Leitheatre was founded in 1946 in Kirkgate Church in Leith, Scotland, by a group of people interested in drama, encouraged by the Rev James Scott Marshall.
Originally their work was of a religious nature, but it soon broadened into a more general repertoire under the direction of Jim Alexander -- Kirkgate Drama Group had been formed. Both a pre-eminent member of the Scottish Community Drama Association and an outstanding director, he established high standards and was the mainstay of the group throughout the 1950s and '60s.
The first performance was in March 1946 -- a double bill consisting of "The Call of the Glen" and "Mary's Sister John". Tickets for this performance were available for the princely sum of 1/6d (equivalent to 7.5p)!
In 1956 two members proposed censorship. Jim Alexander replied that if he was not fit to choose suitable plays, then he was not fit to be an elder of the church and won his point.
Leitheatre is born
Up until the 1970s the group presented its performances in Kirkgate Church hall, but in 1973 a problem arose -- Kirkgate Church was amalgamated with South Leith Church, and a theatre license could not be obtained for the shared hall in South Leith: a change of performance venue was forced upon us, and the group began to use Moray House Theatre (among others) -- a move up into a "real theatre".
In addition, as the group was no longer affiliated to Kirkgate Church, it was felt a new name was needed - Leitheatre was born, giving us a new identity, but still reflecting our Leith roots.
In the late 70s further church mergers offered the club an opportunity to move into larger rehearsal and storage facilities in the old Hillside Church in Greenside Place, beside the Playhouse Theatre. Around the same time, relishing the challenge of more ambitious productions, the group changed its performance venue to the Church Hill Theatre. We performed two productions at the Adam House Theatre in 2005, whilst the Church Hill Theatre was being renovated and in recent years have staged our Autumn production in The Studio at the Festival Theatre.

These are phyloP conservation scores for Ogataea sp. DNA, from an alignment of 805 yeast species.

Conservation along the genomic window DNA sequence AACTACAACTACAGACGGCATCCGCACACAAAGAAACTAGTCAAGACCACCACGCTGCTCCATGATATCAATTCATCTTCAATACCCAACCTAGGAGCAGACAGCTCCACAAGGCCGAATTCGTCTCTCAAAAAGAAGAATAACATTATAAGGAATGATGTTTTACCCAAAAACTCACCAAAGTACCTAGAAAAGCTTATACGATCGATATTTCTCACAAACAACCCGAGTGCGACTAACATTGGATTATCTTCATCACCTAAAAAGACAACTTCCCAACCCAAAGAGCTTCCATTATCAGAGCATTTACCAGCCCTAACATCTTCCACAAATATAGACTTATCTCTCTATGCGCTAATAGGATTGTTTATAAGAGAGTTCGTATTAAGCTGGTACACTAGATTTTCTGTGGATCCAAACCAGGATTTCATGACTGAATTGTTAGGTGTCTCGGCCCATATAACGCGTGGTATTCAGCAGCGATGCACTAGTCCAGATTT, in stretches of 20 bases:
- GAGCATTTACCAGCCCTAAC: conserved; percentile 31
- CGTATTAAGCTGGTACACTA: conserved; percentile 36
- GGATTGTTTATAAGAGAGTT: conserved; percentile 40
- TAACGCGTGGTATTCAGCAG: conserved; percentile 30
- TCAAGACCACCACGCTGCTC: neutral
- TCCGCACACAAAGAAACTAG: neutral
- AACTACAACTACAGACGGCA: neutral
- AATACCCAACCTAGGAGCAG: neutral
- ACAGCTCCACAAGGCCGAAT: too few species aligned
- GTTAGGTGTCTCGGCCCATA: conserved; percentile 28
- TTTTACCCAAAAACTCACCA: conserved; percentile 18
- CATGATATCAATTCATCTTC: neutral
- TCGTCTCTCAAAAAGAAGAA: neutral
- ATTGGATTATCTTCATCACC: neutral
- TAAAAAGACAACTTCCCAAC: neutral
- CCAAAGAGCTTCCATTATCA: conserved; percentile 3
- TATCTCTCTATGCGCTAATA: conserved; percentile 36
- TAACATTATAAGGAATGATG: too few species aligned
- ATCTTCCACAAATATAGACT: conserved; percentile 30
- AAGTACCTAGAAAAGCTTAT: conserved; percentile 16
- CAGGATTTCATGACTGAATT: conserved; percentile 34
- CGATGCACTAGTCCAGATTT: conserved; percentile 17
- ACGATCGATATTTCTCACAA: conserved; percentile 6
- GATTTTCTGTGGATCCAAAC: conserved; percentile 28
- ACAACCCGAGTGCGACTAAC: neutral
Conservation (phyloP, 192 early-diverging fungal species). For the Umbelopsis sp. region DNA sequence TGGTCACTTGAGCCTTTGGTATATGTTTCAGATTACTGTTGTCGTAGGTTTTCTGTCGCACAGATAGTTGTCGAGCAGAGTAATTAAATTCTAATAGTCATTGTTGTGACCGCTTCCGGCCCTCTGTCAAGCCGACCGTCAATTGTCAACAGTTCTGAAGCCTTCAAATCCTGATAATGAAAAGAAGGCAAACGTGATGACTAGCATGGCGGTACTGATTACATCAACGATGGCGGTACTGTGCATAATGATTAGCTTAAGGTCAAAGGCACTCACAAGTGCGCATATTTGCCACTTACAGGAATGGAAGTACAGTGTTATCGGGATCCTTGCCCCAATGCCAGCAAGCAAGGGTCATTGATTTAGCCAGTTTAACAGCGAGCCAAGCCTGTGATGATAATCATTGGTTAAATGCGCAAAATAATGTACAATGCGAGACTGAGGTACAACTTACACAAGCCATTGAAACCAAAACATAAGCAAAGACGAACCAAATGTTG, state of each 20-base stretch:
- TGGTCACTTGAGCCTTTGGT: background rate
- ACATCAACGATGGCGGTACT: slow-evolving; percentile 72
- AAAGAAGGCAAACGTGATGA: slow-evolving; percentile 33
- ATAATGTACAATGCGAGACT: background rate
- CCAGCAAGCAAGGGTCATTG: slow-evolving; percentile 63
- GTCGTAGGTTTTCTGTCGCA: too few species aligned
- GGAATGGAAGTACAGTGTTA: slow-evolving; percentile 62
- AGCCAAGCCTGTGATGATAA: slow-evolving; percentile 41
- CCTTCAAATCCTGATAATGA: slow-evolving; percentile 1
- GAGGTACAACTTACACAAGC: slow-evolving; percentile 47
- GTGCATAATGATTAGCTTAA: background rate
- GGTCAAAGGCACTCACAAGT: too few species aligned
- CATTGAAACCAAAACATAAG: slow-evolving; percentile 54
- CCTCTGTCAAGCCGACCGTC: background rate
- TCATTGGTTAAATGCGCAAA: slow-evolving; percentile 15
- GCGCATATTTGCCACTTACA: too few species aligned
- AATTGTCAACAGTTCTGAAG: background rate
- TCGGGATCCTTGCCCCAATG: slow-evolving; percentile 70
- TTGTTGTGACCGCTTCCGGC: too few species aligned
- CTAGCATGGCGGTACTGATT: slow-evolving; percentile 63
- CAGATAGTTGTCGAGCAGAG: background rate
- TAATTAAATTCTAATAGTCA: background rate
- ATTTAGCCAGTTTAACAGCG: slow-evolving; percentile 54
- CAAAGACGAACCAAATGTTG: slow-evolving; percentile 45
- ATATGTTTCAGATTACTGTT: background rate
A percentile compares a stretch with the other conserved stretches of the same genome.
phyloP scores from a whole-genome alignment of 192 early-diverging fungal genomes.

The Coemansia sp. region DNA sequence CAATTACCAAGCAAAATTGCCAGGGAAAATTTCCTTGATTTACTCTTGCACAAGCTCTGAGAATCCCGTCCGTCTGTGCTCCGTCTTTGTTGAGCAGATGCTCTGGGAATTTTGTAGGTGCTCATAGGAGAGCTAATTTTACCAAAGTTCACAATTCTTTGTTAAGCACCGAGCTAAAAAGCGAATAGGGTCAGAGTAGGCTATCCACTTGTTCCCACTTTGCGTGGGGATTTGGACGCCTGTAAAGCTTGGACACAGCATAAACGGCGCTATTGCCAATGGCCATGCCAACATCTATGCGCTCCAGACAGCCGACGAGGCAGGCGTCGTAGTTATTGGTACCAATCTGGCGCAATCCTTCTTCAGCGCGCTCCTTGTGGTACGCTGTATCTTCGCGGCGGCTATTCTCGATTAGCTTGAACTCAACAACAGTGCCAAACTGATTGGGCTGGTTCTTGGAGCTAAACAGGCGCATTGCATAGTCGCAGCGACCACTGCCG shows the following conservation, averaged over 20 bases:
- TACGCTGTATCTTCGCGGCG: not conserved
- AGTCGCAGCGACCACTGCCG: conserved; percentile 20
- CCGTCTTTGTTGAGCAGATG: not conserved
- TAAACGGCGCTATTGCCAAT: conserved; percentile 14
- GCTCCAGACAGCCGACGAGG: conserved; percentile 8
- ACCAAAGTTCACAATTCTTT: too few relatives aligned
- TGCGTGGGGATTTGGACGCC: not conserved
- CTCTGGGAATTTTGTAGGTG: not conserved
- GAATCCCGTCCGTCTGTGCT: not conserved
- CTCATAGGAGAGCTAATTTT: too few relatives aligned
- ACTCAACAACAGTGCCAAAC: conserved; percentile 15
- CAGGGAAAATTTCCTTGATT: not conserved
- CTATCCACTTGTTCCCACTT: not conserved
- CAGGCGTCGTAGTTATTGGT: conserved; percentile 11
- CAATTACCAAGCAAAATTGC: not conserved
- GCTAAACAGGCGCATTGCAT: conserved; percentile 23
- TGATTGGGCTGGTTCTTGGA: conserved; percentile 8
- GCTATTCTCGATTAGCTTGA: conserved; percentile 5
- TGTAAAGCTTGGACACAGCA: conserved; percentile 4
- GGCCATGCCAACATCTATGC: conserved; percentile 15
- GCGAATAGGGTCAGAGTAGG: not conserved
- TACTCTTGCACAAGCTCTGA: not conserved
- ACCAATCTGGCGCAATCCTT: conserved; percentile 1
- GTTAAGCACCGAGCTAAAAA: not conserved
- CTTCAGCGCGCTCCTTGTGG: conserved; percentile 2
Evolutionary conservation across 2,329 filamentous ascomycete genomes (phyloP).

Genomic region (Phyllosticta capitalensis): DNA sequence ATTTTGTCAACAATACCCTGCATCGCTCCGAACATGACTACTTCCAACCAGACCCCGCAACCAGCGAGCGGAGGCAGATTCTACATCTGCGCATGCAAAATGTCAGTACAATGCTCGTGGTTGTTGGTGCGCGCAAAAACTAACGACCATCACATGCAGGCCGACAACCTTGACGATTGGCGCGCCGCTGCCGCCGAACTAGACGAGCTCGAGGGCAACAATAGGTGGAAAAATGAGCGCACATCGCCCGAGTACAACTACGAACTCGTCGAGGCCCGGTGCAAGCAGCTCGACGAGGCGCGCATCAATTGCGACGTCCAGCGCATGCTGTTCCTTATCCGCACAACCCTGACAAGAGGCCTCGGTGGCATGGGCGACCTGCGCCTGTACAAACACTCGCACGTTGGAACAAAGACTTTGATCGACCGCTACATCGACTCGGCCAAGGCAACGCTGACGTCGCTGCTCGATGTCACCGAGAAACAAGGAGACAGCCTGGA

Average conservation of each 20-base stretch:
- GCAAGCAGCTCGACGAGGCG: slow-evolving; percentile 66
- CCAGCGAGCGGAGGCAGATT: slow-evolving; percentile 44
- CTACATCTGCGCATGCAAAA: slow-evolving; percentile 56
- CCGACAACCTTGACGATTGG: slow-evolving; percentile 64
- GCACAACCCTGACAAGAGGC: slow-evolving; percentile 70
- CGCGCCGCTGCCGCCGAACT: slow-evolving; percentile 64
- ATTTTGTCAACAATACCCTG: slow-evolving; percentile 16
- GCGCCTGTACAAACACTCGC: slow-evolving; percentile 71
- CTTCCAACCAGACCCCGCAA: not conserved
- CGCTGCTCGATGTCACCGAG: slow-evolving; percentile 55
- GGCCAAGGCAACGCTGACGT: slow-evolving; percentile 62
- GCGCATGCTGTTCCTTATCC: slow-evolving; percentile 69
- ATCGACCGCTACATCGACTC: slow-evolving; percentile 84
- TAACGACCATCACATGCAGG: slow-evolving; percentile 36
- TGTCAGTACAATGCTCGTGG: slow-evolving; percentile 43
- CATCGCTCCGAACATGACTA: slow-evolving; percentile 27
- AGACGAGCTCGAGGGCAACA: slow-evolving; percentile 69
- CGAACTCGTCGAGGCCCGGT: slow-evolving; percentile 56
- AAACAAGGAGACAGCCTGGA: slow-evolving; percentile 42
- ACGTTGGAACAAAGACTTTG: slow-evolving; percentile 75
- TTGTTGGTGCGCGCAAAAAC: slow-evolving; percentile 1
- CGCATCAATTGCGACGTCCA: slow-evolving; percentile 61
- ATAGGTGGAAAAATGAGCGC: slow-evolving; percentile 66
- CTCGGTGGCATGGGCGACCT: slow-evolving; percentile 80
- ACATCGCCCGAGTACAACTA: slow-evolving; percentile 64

We also take part in the Scottish Community Drama Association One Act Play Festival, and have progressed to the Scottish Final several times, as well as receiving awards for Best Stage Presentation, Best Moment in Theatre and Scottish Life and Character.
The first Festival Fringe show
In 1983 the group ventured into the Edinburgh Festival Fringe, with "Late Night Burns" at Baden Powell House, Fisher's Close in the Lawnmarket. Our first, full lenghth play in the Fringe was a year later, in 1984, when we successfully staging “A Letter to the General” at Inverleith St Serf's Hall in Goldenacre.
A Fringe production has become a fixture within our calendar every year since then, and we have a attracted a regular audience who enjoy the Leitheatre style of entertainment.
Move to Sunnyside
The 1990s found the group homeless again, as our rehearsal space was earmarked for redevelopment and a (lengthy!) period ensued where we became the dramatic equivalent of wandering troubadours, rehearsing our shows and storing our sets wherever we could!
Things came to a head in 1997 when we were to be evicted from our storage facilities, but at the 11th hour we managed to purchase premises at 20 Sunnyside, off Easter Road in Edinburgh. After 51 years, Leitheatre had a permanent home! Many months of renovation and hard work ensued, and by autumn 1998 the first production to be rehearsed and have its set constructed at Sunnyside was staged. In 2001, the adjacent property at 22 Sunnyside was purchased.
Variety of authors
Throughout our history, Leitheatre has performed works by a wide-ranging variety of authors -- the likes of Shakespeare, George Bernard Shaw, Oscar Wilde, Arthur Miller, Thornton Wilder, Robert Bolt, Agatha Christie, Terence Rattigan, Alan Ayckbourn, Liz Lochhead, James Scotland, Christopher Fry and Robert McClellan, to name but a few.